The Garden in Black and White

Flowers in black and white. A different way to view our natural world. Seeing form over color. An artistic way to interpret our gardens. Seeing things differently, that is what photography should be about. http://www.debra-hunter.com Photography by Debra Hunter Red Deer, Alberta and Pender Island, BC, Canada . . . . Ads belong to WordPress

via The Garden in Black and White — Debra Hunter – Canadian photography, art and handmade

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“Winter” Gardening

Today, shortly after noon, flakes of snow started falling from the sky. At first it was intermittent, but within a half hour it was pretty clear that the snow was increasing and beginning to lay. 

I had held off as long as possible with harvesting the garden. The weather had been fairly nice, and I like the convenience of just popping out to the yard to get the vegetables for supper. By 12:30 pm it was clear that I needed to go out and dig up the garden.


Sometimes “not” getting around to doing something works in your favour. This is exactly what had happened in the potato patch. At some point during our very wet summer I had laid down boards to be able to walk in the garden, and for some reason I had never removed them. Luckily under the boards the ground was still soft and completely unfrozen making for easy digging of the potatoes.


The next bed was a little frostier, frozen about an inch or two deep. With snow laying it was a guessing game as to what was left in the bed.


The garlic had been harvested weeks ago from this bed, and the sunflowers at the end were “volunteers”, however I still managed to dig up several onions and carrots from this spot.


As I dug up this bed and the potato patch I realized that it might be a good idea to change the vegetable garden location next year. The question is whether to garden in the ground or garden in raised troughs. Our raised troughs have been amazing this year for growing, so it may be the way to go. 

The troughs also had to be harvested. Beets and carrots were still waiting to be picked. The chard and cabbage have been left, with hopes that the chard may survive a few days of cold. The cabbage has been feasted upon by cabbage worms in the last couple of days so it wasn’t in the best shape.


The final task was to plant the garlic for next year. This time trying a new spot at the front of the house. Again this bed was frozen a few inches deep. After working the soil I managed to plant a small area of garlic. If the weather warms up next week ( as the forecast says it will), I will plant more garlic, but at least I have a bit in the ground just in case winter is here to stay.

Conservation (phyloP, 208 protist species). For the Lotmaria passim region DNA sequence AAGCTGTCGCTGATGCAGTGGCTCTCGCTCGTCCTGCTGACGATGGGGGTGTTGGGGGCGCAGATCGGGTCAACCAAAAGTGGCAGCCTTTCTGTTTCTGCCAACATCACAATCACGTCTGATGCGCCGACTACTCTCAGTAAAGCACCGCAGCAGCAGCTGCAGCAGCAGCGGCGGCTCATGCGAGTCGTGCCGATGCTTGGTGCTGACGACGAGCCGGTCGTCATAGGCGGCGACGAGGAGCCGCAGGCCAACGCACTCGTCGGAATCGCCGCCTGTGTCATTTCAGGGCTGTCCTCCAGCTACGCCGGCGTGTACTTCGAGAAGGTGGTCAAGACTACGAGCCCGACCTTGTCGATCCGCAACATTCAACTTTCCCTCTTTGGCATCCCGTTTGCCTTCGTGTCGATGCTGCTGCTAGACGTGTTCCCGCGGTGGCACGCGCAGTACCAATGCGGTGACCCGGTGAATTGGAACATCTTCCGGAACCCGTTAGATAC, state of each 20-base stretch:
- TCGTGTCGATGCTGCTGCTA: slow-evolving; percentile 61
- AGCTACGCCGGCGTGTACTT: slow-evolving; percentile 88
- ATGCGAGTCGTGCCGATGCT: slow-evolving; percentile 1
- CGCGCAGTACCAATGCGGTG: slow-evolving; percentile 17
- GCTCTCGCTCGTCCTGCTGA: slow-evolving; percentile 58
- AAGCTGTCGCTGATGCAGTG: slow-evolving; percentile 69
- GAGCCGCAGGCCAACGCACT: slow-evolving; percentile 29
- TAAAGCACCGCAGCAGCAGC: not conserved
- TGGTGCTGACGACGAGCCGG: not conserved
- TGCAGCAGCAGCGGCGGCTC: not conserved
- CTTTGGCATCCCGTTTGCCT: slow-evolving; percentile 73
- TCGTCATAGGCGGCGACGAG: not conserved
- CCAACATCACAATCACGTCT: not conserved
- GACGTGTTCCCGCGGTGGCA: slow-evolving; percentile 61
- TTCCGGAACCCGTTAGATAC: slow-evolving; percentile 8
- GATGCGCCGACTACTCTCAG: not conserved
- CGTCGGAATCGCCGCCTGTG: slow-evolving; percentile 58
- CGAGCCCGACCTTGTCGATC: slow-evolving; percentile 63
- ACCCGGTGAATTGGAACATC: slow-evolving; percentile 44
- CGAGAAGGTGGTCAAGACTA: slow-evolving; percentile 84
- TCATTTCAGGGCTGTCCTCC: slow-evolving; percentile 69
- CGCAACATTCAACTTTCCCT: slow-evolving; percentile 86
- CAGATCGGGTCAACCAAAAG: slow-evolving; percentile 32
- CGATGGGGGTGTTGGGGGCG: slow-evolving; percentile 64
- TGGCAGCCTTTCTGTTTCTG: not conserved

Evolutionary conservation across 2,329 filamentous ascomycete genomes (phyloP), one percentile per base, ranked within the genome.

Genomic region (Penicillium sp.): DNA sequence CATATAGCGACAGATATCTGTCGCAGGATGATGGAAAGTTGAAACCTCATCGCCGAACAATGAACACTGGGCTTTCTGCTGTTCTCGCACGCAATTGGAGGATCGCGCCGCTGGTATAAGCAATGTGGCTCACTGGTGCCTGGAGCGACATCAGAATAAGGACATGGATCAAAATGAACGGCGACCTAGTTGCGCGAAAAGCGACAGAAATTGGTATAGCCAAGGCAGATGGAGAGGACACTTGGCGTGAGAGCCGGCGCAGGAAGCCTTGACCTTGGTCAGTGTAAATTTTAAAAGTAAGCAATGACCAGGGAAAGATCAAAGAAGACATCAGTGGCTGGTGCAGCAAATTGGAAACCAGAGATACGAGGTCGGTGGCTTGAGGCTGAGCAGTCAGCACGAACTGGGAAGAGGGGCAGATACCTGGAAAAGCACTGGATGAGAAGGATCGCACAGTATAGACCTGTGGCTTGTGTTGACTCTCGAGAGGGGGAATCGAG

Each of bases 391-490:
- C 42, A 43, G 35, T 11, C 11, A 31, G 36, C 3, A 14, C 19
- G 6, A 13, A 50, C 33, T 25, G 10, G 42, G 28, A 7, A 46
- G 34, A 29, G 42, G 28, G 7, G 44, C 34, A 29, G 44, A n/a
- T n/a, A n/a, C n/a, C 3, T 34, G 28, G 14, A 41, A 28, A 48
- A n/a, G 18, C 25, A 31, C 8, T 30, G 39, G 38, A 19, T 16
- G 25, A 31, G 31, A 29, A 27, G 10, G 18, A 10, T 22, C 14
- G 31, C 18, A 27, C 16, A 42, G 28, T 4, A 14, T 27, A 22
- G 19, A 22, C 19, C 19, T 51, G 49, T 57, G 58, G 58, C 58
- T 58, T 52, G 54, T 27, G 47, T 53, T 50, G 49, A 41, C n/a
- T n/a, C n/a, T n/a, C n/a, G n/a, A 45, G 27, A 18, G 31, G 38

Two and a half hours later, soaking wet, frozen, and covered with mud, the veggies were all safe inside. Where the veggies were grown is now completely covered in snow. Gardening season has come to an abrupt end. Hard to believe this is the beginning of October.

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Garden to Table

Vegetable growing in watering troughs.

Vegetable growing in watering troughs.

Eating local is a hot topic nowadays. Buying organic, buying from Farmer’s Markets, and buying from local producers. However one of the easiest ways is to grow your own food. You know exactly how it has been grown, it couldn’t be fresher and it is conveniently located right out your door.

carrots and beets

carrots and beets

This is our first year growing in watering troughs and it has been a huge success. We have been able to turn an underused sidewalk into a garden. The three troughs are home to beets, carrots, cabbage, lettuce, onions, chard, and kale.

We have netted off the troughs as we have a healthy deer and squirrel population that have become quite brave.

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kale and chard

Last night we again incorporated the food we have grown into dinner. We were able to use chard, beet greens, onions and garlic (from another bed) all grown at home.

beets

beets

I have been  wanting to try filo wraps so last night we picked some ingredients from the garden, added in some mushrooms, and gave it a try.

blog filo 1The filling was sauteed mushrooms, onions, garlic, chard and beet greens seasoned with Worcestershire Sauce. My youngest was a trooper and cleaned a whole pack of mushrooms as I chopped. Our kids love helping in the kitchen.

blog filo 2We rolled up the filo parcels,

blog filo 3used an egg wash on top and sprinkled the filo rolls with sesame seeds.

blog filo 4Into the oven they went for about 20 minutes,

blog filo 5and out they came.

blog filo mushroom roll_5359The rolls were a great success. Everyone loved them and ate them up. Another vegetarian meal to add to our list of family meals, and another great way we can use the veggies we grow.

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Photography by Debra Hunter

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Backyard Visitor

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Walking into the backyard this afternoon we encountered a surprise, a little porcupine. Our little visitor was happily feasting on the plants in our flowerbeds. As the weather closed in and it started to rain, he moved in close to the house sheltering out of the rain.  He seemed pretty comfortable in the backyard, perhaps he has been there all spring and summer without us noticing him.

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Photography by Debra Hunter

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